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Saint Gerard Maiella

The people experience the personal presence of God through Saint Gerard Twenty-Four hours a day, 7 days a week you can find people, particularly women with a difficult pregnancy, visiting the Shrine of St. Gerard. In their need, pregnant women experience God's protection mediated by St. Gerard. It is as if St. Gerard assures them that God is listening and answering their prayer.

Every year, during the feast of St. Gerard, hundreds of parents report the graces they have received through the intercession of St. Gerard. People come from all over the tri-state area and beyond. They come from various ethnic groups

and ages.

In the second half of 1890s, the predominant immigrant groups in the First Ward were coming from the Province of Avellino. They came with a sense religious life deeply expressed in a love for St. Gerard, who lived in the Province of

Avellino during eighteenth-century.

St. Gerard Maiella showed special attention to expectant mothers. In 1899, immigrants from Caposele, Italy introduced the annual feast in honor of St. Gerard, who died October 16, 1755. Every October the feast of St. Gerard continues to be a highlight for the parish. Now for more than 100 years, St. Gerard has been an integral part of St. Lucy's in a profound way. St. Lucy's community bears witness to the fact that St. Gerard is a patron of new life, expressed powerfully in the symbol of expectant women.

St. Gerard was born in Muro, a small town in the South of Italy on April 6, 1726. He was the only son of Benedetta and Comenico Maiella who already had three daughters. Because of his frail health he was not immediately accepted into the Order but, due to his insistence and persistence he was finally accepted in May of 1749 and became a lay brother of the Congregation of the Most Holy Redeemer. He was a model of obedience and in everything he sought the Will of God.

During his apprenticeship he performed many miracles. He is known especially for his "Motherhood" miracles.

Although no one has officially been designated as the Patron of Mothers, the title has been given to him by popular acclaim in many countries, including the United States.St. Gerard died in October, 1755, at age 29.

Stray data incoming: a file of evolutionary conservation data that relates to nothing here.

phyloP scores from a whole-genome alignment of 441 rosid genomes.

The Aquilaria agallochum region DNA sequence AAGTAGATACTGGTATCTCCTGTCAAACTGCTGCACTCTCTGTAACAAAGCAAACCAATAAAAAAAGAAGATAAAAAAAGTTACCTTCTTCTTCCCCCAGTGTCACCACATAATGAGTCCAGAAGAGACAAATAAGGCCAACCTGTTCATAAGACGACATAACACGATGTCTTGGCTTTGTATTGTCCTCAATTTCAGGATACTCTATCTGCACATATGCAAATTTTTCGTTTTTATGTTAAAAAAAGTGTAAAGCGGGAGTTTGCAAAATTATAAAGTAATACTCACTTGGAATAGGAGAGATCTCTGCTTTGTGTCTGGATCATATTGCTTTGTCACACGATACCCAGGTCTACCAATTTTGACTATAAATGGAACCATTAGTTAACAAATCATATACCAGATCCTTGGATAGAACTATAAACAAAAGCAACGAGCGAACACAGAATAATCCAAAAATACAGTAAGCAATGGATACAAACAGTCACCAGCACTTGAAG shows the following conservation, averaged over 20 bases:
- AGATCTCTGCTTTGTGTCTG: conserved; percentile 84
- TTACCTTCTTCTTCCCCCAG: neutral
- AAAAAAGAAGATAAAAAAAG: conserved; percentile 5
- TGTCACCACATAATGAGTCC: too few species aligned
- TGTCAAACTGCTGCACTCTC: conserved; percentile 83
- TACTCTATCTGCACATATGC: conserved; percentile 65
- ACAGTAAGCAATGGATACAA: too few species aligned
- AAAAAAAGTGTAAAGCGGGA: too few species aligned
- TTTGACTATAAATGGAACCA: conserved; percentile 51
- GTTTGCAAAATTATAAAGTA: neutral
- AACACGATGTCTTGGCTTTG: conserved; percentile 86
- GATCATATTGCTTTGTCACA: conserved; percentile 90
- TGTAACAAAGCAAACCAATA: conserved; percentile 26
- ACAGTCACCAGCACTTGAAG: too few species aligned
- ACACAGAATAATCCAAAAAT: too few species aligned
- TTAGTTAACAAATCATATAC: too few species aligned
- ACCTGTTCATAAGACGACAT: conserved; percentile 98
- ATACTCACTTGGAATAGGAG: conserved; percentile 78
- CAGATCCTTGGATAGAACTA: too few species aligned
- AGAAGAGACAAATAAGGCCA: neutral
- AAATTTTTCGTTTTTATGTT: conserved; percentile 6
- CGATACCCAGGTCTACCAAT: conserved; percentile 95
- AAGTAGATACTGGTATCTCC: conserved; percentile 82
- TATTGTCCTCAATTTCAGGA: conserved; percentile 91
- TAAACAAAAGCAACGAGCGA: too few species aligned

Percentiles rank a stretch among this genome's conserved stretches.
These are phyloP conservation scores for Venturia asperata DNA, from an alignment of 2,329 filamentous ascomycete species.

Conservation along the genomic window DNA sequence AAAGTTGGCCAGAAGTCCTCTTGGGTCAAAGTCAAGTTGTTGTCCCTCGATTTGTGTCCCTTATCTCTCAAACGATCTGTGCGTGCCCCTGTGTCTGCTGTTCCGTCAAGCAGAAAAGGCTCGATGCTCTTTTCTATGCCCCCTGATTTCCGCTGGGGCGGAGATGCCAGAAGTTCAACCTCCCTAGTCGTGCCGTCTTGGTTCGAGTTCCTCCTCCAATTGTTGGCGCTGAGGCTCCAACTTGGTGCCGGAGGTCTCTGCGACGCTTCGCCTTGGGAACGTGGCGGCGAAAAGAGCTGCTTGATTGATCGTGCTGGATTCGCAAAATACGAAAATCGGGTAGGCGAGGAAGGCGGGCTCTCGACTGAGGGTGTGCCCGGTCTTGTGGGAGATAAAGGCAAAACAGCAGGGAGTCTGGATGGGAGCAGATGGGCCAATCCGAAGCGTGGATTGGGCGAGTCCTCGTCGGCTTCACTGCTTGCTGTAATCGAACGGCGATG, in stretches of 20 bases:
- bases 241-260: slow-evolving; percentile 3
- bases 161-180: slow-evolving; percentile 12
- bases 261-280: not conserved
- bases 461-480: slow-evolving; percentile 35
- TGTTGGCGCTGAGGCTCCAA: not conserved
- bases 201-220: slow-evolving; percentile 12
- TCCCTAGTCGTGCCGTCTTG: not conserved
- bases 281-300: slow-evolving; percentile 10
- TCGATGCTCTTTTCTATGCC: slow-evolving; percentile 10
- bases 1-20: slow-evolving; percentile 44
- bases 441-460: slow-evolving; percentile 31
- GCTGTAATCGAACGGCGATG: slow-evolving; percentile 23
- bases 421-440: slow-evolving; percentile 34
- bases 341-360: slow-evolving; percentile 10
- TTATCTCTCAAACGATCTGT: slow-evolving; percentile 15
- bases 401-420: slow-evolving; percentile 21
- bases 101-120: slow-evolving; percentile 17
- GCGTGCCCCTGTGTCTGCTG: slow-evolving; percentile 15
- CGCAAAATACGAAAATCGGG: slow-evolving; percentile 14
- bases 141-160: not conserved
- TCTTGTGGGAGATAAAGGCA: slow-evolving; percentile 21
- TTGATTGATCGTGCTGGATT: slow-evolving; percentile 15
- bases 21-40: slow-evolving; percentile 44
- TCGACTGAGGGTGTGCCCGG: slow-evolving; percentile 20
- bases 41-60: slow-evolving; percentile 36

In 1977, St. Gerard's chapel in St. Lucy's Church was dedicated as a national shrine. Each year during our Feast days which include October 16th, there are the traditional lights, music, food stands and the street procession, it is apparent that this Feast is a spiritual exercise with all of the essential activity centered around the 'Saint' and the Chapel. Devotees visit the Shrine also throughout the year to pray to and petition the help of this Miraculous Wonder Worker.

St. Gerard Handkerchief

It was toward the end of August, 1755, the last year of St. Gerard's earthly life. During this time, while he was staying at Oliveto Citra in the hopes of some improvement from the serious illness which would soon end his life. Gerard visited some of the families of the town. As he was leaving one of the homes, a young lady present there observed that he had left his handkerchief on a chair. Thinking he had forgotten it, she picked it up, handing it to him. He, however, reading into the future, was inspired by God to say to her, "No. Keep it. One day it will be of service to you." That handkerchief was the symbolic heritage that the Saint left to God's creatures who have the sacred duty on earth to render, in pain, the continuation of human life. In fact, a few years later, the young lady married. The birth of her first child was so difficult that she was at the point of death. Invoking her patron saints to deliver her appeared to be in vain until she suddenly remembered Saint Gerard's handkerchief. She asked for it and held it to herself. Not only did the pain of delivery immediately cease, but she experienced the joy of the immediate birth of her child.


       Afterwards, that handkerchief was passed from one mother to another of the town as each was about to give birth, and when the first fortunate woman died, she left the precious relic to her niece. As time passed, the handkerchief was cut into so many pieces that, when the process for Gerard's canonization began, there remained only a shred of it. The news of this miraculous handkerchief traveled farther than the borders of Oliveto Citra. Even expectant mothers who did not own a piece of the handkerchief invoked this Saint during hours of labor with great faith and their prayers were not said in vain. We know that during the beatification process in 1845, an image of Gerard was distributed bearing a reference to, and thus, making him known as the Protector of Expectant Mothers.


       Today, the miraculous deeds of Saint Gerard Maiella are universally known and recognized, not only by the Faithful, but also by the authorities of the Church. Handkerchiefs which are taken to the Sanctuary at Materdomini and touched to his tomb carry blessings of the Saint to expectant mothers of the world, who, with the protection and help of St. Gerard, experience the purest joys of a healthy and safe delivery. May the symbolic, blessed handkerchief of St. Gerard help us to understand how, in these difficult times, the beauty of maternity can become clouded by the pressures of life. May the knowledge of it give strength to mothers to embrace with faith and hope the Christian duties enjoined by motherhood.

Anyone who may be in need of the St. Gerard medal, handkerchief, prayer card or novena book

please call the rectory at 973-803-4200 or email at

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